Having seen The Avengers first, I appreciate the backstory this movie offered me about the Thor/Loki relationship and I marvel at how Tom Hiddleston evolved in villainy from the first movie to the second. Makes me look forward to seeing him in The Dark World.
This movie had quite a few laughs that I know must have made a bigger impact in the theater than they did on my home television screen, as when Thor grapples with the fact that he's lost his powers and makes an arrogant speech of omnipotence only to be failed like a mortal. Those made me smile, but I'm sure I would have guffawed had I been part of a theater audience.
When Thor finally gets to the hammer, I'm annoyed that he wastes so much time, to build the excitement, before trying to lift the darn thing. You know, just walk up to and pull. I have to say I didn't see the fact that he wouldn't be able to pick it up coming, even though I knew Odin had taken his power away, I still thought he would have the magic touch. So, Thor's surprise and despair was quite effective.
His redemption was stupid though. He became a better man just because ... well, he was humbled by not being able to raise the hammer. Then Loki hits him with the news that his dad was dead. Thirdly, he's falling for Jane who has asked him not to smash mugs. I know these things might combine to change a person, but he was transformed in 2 minutes. Next thing you know, he's making and serving breakfast for everyone, committed to serving others. Suddenly he thinks sparing innocent lives is more important than winning and the path of non-violence is better than killing all of your ice enemies. I just don't see where this change came from.
Yes, he was taken down a notch, but in the end I don't think anything happened to erase his earlier desire to kill all of the Frost Giants. He only met about 50 people during his short stint on earth. He's not like baby Superman who grew up with mortals. I don't buy that spending a few hours on another planet convinced him that his goal should be to make sure that all of the realms co-existed, rather than to get even.
While his ouster and Loki's lie that Odin was dead would be enough to make him regret his argument with Dad, I don't think it would change his views on world peace.
As for Loki and Jane, again I don't think they could have fallen in love that quickly. She hits him with her car twice and then spend an evening chit chatting, but ... while meeting a real superhero must have been thrilling for her, I don't know what she did to convince Thor that she was the smartest human on the planet. She didn't seem any sharper than Darcy to me. Speaking of which, Kat Dennings is far more charming than CBS ever allows her to be on Two Broke Girls. When, someone can handle wit with a deft, light hand, why have her do it with a, ahem, hammer on your sitcom?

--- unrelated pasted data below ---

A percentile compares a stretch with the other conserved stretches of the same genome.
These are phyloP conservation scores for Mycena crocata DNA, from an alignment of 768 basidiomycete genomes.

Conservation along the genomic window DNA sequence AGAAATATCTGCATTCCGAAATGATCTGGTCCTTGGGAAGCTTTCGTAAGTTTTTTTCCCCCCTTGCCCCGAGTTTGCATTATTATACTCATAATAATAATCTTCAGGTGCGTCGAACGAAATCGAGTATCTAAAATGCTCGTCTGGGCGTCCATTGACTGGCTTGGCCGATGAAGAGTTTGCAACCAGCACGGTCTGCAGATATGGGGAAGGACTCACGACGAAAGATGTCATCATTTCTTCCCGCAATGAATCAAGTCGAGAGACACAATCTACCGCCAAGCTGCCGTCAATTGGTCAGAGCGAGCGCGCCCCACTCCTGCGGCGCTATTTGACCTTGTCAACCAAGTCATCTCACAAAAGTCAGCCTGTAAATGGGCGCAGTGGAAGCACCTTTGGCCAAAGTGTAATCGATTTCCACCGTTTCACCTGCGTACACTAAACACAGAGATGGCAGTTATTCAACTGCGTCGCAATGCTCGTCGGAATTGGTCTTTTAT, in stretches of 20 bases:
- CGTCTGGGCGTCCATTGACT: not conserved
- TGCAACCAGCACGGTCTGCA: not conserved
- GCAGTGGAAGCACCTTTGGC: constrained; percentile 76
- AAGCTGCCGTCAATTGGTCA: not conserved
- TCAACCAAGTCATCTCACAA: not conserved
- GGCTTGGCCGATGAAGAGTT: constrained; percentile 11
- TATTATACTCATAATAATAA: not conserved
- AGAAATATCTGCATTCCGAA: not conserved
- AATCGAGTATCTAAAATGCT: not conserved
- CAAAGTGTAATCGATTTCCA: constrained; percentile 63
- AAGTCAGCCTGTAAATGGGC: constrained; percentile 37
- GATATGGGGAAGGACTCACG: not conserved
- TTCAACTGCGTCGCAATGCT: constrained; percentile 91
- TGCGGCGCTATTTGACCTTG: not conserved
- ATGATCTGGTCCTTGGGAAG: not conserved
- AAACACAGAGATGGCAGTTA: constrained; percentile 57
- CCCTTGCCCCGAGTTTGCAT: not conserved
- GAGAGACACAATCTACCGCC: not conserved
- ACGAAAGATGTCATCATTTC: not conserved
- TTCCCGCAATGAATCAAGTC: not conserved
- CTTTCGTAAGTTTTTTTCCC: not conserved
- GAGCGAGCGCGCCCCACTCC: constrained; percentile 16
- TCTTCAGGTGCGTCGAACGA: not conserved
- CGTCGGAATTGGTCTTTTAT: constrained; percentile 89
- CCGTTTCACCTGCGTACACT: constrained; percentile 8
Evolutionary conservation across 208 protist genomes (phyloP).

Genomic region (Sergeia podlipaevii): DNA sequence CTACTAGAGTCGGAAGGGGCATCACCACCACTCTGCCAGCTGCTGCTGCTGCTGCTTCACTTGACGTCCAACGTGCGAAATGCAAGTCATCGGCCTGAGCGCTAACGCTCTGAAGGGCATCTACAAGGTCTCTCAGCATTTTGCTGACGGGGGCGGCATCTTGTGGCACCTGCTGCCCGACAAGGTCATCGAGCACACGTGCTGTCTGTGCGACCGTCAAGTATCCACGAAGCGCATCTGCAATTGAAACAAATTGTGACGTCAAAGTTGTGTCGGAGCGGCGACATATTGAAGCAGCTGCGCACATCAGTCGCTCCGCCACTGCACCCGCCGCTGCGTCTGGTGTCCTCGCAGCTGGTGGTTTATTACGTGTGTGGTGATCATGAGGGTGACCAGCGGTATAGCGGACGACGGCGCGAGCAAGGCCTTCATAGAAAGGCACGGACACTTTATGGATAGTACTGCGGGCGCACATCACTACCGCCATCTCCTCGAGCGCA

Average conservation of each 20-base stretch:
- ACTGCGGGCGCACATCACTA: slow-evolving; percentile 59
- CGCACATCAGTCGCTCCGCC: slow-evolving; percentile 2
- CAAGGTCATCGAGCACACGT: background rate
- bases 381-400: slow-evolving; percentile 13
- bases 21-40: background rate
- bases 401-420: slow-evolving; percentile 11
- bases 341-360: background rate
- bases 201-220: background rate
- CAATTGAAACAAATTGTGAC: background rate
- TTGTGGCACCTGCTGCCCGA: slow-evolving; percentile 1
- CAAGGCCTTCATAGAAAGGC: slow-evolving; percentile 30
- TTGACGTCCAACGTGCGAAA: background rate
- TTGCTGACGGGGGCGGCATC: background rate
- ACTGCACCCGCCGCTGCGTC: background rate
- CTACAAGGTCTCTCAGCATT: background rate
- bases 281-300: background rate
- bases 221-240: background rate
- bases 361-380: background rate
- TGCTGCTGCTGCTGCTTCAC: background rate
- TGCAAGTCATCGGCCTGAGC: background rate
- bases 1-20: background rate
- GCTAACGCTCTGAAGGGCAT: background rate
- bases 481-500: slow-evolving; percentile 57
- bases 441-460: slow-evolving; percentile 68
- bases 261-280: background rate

The film tried to convince us it was love at first sight for Jane and Thor, but I think you have to share more to get to that point. Having them both laugh gaily together when nothing is funny does not establish chemistry. For this reason, by the time they parted, I thought it would have been more realistic for Thor to say, "Nice meeting you," rather than, "I promise I'll return for you." Still, in the end when Heimdall tells Thor he can still see Jane and "she searches for you" it did tug a little at the old heartstrings. Thinking of people, separated by a universe and pining for each other is moving, especially when someone has the gift of site that Thor lacks. Having a vicarious glimpse of a loved one is somehow more painful than having none at all. Yet Heimdall's words cause him to smile. As for Heimdall, I still pine away a bit for Luther. I wish this movie required any of Idris Elba's unique charisma or even his real speaking voice, rather than the distorted sound effect.
I'd like to see more of Thor's friends, Sif, Hogun, etc. It's hard for Jane and her crew to compare to them. A story set on earth is one thing, but if the movie shows you both the Gods in their habitat and humans in theirs, the Gods' world will look more enticing.
The Odin/Thor/Loki relationship was the strongest for me and I don't think Loki's inferiority complex was unjustified. His father and brother's dismissive treatment wasn't enough to make him evil and murderous, but it certainly should have made him cranky. If you're going to adopt your enemy's kids as your own two unite warring factions, then don't treat him like a red-headed stepchild. That's how you create factions. In the flashback to their youth, Odin tells him that they were both born to lead, but there could only be one king. We see how meaningful these words are later, when we learn Loki's true identity. But, why didn't Odin treat Loki as more of Thor's equal when they were grown men? If he had, then he'd have more of a Harry and William thing, than Cain and Abel.
When Loki tricked and killed King Laufey, it convinced me that in the end he would never actually harm Odin. He just wanted to be credited for saving the day by the men in his family, like he was by Frigga. As he told Thor, he never wanted to be King, he just wanted to be his equal. I believe that.
But the dysfunctional family dynamic served the movie well. When Odin held Thor and Thor held Loki, their screams for Loki not to let go gave this movie its only heart. It's the feelings, not the fights that bring the comics to life.